• Jenrick affair taints the Conservative Party – Matthew Parris, The Times
  • Too close to home: Johnson’s ‘expert’ housing minister – Henry Mance, FT

>Yesterday: Iain Dale’s column: The Jenrick row. What grudge could the Daily Mail possibly have against the former owner of the Daily Express?

Johnson ‘gives nod to African gas pipeline’

“Boris Johnson will give the go-ahead next week to a £1 billion loan guarantee for an African gas pipeline despite warnings that it will damage Britain’s environmental credentials before the international climate change summit in Glasgow next year. The Mozambique LNG Project to pump off-shore gas to a liquefying plant for domestic use and export is Africa’s largest private investment. The French firm Total and partners are seeking $15.5 billion for the project and have been in discussions with UK Export Finance for months. Mr Johnson has approved the deal, under which the taxpayer will underwrite £1 billion of the debt despite fierce opposition from allies including Lord Goldsmith of Richmond Park.” – The Times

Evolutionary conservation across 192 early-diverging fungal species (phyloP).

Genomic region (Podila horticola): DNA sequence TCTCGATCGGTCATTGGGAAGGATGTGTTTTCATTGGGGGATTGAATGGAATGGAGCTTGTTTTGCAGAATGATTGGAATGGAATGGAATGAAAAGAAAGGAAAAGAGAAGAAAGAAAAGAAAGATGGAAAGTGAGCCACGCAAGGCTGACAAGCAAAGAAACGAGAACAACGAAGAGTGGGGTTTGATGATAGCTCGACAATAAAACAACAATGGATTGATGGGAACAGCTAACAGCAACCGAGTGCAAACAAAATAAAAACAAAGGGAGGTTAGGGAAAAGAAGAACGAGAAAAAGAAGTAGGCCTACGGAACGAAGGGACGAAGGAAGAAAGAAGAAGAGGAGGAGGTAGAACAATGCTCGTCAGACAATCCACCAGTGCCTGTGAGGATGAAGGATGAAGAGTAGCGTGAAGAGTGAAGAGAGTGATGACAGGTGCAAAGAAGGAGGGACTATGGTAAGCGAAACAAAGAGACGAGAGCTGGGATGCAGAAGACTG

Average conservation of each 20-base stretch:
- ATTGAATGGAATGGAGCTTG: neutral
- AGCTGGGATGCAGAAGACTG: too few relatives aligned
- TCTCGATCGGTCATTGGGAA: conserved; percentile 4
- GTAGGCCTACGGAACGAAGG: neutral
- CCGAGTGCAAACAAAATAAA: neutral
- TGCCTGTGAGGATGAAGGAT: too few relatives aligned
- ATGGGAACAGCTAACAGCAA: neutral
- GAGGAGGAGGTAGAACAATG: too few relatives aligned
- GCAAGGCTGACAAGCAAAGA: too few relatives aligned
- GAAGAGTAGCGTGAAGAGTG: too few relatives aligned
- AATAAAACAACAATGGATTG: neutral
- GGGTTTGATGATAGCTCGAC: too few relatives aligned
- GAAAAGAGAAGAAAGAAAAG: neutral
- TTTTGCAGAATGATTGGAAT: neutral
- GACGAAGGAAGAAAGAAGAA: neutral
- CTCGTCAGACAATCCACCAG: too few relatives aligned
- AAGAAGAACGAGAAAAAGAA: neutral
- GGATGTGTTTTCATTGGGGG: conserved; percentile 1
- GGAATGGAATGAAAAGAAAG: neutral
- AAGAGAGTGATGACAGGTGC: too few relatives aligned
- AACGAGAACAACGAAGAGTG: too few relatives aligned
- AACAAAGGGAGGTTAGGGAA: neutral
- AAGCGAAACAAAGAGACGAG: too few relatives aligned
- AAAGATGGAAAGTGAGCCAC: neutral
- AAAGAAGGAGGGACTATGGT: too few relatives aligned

• Prime Minister ‘aims to raise Britain’s game in science’ – FT
  • UK tech gamble ‘baffles experts’ – The Guardian

Rift at the top of Labour over sacking of Long-Bailey

“Cracks have appeared in the unity at the top of the Labour Party after its deputy leader was said to be unhappy with Sir Keir Starmer’s decision to sack Rebecca Long Bailey. Angela Rayner, who was backed for the deputy leadership by the Corbynite campaign group Momentum, is a close friend of Ms Long Bailey and shares a flat with her in Westminster. Sir Keir sacked Ms Long Bailey as shadow education secretary on Thursday after she shared an article containing what he said was an “antisemitic conspiracy theory”. A close ally of Ms Rayner said yesterday: “It’s not what we would have wanted to happen. It could have been dealt with differently.”” – The Times

Comment: